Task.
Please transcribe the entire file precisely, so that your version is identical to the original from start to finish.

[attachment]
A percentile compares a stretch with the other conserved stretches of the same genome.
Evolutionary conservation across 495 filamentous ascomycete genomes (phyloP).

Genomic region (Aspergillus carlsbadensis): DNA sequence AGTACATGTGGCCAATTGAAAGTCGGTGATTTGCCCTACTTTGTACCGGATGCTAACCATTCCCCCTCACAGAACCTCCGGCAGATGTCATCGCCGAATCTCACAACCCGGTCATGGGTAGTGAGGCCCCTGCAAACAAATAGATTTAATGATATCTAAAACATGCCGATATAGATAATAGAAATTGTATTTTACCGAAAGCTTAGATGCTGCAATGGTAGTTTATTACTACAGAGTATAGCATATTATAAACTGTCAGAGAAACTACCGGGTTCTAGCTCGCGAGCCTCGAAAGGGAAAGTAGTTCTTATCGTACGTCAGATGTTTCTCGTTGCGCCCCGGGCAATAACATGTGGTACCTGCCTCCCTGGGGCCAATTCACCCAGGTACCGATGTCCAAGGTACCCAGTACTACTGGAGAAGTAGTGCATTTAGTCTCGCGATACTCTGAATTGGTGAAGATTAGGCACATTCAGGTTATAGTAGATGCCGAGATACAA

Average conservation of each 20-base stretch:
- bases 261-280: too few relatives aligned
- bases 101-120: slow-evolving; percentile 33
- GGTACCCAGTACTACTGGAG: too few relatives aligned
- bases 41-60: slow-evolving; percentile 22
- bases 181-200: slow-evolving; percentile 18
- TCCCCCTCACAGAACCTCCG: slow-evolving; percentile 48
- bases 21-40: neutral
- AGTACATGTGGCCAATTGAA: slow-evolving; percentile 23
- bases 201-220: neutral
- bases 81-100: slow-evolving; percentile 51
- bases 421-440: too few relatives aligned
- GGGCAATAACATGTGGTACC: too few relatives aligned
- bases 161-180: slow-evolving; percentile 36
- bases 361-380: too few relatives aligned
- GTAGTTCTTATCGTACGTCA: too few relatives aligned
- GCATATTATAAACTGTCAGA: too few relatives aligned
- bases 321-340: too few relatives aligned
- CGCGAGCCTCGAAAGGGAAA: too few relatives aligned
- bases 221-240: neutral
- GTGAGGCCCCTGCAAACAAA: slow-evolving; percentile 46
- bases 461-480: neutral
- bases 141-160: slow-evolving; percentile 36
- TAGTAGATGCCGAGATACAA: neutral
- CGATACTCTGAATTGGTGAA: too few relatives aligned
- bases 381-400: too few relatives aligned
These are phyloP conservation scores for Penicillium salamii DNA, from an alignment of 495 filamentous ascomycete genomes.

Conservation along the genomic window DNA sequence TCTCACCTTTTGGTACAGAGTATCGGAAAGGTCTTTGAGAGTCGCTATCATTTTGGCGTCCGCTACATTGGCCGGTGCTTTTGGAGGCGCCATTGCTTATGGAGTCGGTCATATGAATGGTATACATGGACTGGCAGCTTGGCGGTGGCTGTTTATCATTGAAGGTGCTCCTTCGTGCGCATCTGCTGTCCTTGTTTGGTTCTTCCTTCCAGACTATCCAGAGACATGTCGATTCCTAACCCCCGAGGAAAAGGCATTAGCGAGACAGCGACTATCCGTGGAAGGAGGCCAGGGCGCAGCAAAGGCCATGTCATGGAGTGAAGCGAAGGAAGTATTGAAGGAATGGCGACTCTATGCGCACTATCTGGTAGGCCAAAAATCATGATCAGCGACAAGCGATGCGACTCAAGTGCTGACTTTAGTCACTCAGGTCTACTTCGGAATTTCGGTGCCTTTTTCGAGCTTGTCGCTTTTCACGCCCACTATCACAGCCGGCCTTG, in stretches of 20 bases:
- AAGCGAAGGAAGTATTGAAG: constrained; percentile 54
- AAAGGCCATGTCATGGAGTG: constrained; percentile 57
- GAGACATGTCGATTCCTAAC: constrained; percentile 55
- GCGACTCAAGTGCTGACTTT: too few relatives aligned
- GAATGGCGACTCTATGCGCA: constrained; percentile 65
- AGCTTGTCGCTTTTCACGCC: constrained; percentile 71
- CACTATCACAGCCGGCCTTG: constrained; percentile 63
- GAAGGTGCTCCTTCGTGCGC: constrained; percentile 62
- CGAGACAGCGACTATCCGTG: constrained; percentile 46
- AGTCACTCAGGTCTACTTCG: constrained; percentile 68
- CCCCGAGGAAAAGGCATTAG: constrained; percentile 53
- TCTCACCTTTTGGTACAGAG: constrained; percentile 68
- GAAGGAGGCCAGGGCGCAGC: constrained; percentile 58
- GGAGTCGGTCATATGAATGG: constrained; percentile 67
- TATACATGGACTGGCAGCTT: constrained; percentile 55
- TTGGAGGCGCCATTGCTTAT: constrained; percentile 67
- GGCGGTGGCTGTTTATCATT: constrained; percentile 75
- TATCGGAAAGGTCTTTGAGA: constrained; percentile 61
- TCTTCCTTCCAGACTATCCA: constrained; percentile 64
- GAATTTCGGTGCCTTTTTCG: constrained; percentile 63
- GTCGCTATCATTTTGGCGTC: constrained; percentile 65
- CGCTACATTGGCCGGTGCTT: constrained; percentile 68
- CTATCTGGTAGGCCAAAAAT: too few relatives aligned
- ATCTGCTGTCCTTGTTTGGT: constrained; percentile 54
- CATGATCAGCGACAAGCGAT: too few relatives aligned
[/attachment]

A percentile compares a stretch with the other conserved stretches of the same genome.
Evolutionary conservation across 495 filamentous ascomycete genomes (phyloP).

Genomic region (Aspergillus carlsbadensis): DNA sequence AGTACATGTGGCCAATTGAAAGTCGGTGATTTGCCCTACTTTGTACCGGATGCTAACCATTCCCCCTCACAGAACCTCCGGCAGATGTCATCGCCGAATCTCACAACCCGGTCATGGGTAGTGAGGCCCCTGCAAACAAATAGATTTAATGATATCTAAAACATGCCGATATAGATAATAGAAATTGTATTTTACCGAAAGCTTAGATGCTGCAATGGTAGTTTATTACTACAGAGTATAGCATATTATAAACTGTCAGAGAAACTACCGGGTTCTAGCTCGCGAGCCTCGAAAGGGAAAGTAGTTCTTATCGTACGTCAGATGTTTCTCGTTGCGCCCCGGGCAATAACATGTGGTACCTGCCTCCCTGGGGCCAATTCACCCAGGTACCGATGTCCAAGGTACCCAGTACTACTGGAGAAGTAGTGCATTTAGTCTCGCGATACTCTGAATTGGTGAAGATTAGGCACATTCAGGTTATAGTAGATGCCGAGATACAA

Average conservation of each 20-base stretch:
- bases 261-280: too few relatives aligned
- bases 101-120: slow-evolving; percentile 33
- GGTACCCAGTACTACTGGAG: too few relatives aligned
- bases 41-60: slow-evolving; percentile 22
- bases 181-200: slow-evolving; percentile 18
- TCCCCCTCACAGAACCTCCG: slow-evolving; percentile 48
- bases 21-40: neutral
- AGTACATGTGGCCAATTGAA: slow-evolving; percentile 23
- bases 201-220: neutral
- bases 81-100: slow-evolving; percentile 51
- bases 421-440: too few relatives aligned
- GGGCAATAACATGTGGTACC: too few relatives aligned
- bases 161-180: slow-evolving; percentile 36
- bases 361-380: too few relatives aligned
- GTAGTTCTTATCGTACGTCA: too few relatives aligned
- GCATATTATAAACTGTCAGA: too few relatives aligned
- bases 321-340: too few relatives aligned
- CGCGAGCCTCGAAAGGGAAA: too few relatives aligned
- bases 221-240: neutral
- GTGAGGCCCCTGCAAACAAA: slow-evolving; percentile 46
- bases 461-480: neutral
- bases 141-160: slow-evolving; percentile 36
- TAGTAGATGCCGAGATACAA: neutral
- CGATACTCTGAATTGGTGAA: too few relatives aligned
- bases 381-400: too few relatives aligned
These are phyloP conservation scores for Penicillium salamii DNA, from an alignment of 495 filamentous ascomycete genomes.

Conservation along the genomic window DNA sequence TCTCACCTTTTGGTACAGAGTATCGGAAAGGTCTTTGAGAGTCGCTATCATTTTGGCGTCCGCTACATTGGCCGGTGCTTTTGGAGGCGCCATTGCTTATGGAGTCGGTCATATGAATGGTATACATGGACTGGCAGCTTGGCGGTGGCTGTTTATCATTGAAGGTGCTCCTTCGTGCGCATCTGCTGTCCTTGTTTGGTTCTTCCTTCCAGACTATCCAGAGACATGTCGATTCCTAACCCCCGAGGAAAAGGCATTAGCGAGACAGCGACTATCCGTGGAAGGAGGCCAGGGCGCAGCAAAGGCCATGTCATGGAGTGAAGCGAAGGAAGTATTGAAGGAATGGCGACTCTATGCGCACTATCTGGTAGGCCAAAAATCATGATCAGCGACAAGCGATGCGACTCAAGTGCTGACTTTAGTCACTCAGGTCTACTTCGGAATTTCGGTGCCTTTTTCGAGCTTGTCGCTTTTCACGCCCACTATCACAGCCGGCCTTG, in stretches of 20 bases:
- AAGCGAAGGAAGTATTGAAG: constrained; percentile 54
- AAAGGCCATGTCATGGAGTG: constrained; percentile 57
- GAGACATGTCGATTCCTAAC: constrained; percentile 55
- GCGACTCAAGTGCTGACTTT: too few relatives aligned
- GAATGGCGACTCTATGCGCA: constrained; percentile 65
- AGCTTGTCGCTTTTCACGCC: constrained; percentile 71
- CACTATCACAGCCGGCCTTG: constrained; percentile 63
- GAAGGTGCTCCTTCGTGCGC: constrained; percentile 62
- CGAGACAGCGACTATCCGTG: constrained; percentile 46
- AGTCACTCAGGTCTACTTCG: constrained; percentile 68
- CCCCGAGGAAAAGGCATTAG: constrained; percentile 53
- TCTCACCTTTTGGTACAGAG: constrained; percentile 68
- GAAGGAGGCCAGGGCGCAGC: constrained; percentile 58
- GGAGTCGGTCATATGAATGG: constrained; percentile 67
- TATACATGGACTGGCAGCTT: constrained; percentile 55
- TTGGAGGCGCCATTGCTTAT: constrained; percentile 67
- GGCGGTGGCTGTTTATCATT: constrained; percentile 75
- TATCGGAAAGGTCTTTGAGA: constrained; percentile 61
- TCTTCCTTCCAGACTATCCA: constrained; percentile 64
- GAATTTCGGTGCCTTTTTCG: constrained; percentile 63
- GTCGCTATCATTTTGGCGTC: constrained; percentile 65
- CGCTACATTGGCCGGTGCTT: constrained; percentile 68
- CTATCTGGTAGGCCAAAAAT: too few relatives aligned
- ATCTGCTGTCCTTGTTTGGT: constrained; percentile 54
- CATGATCAGCGACAAGCGAT: too few relatives aligned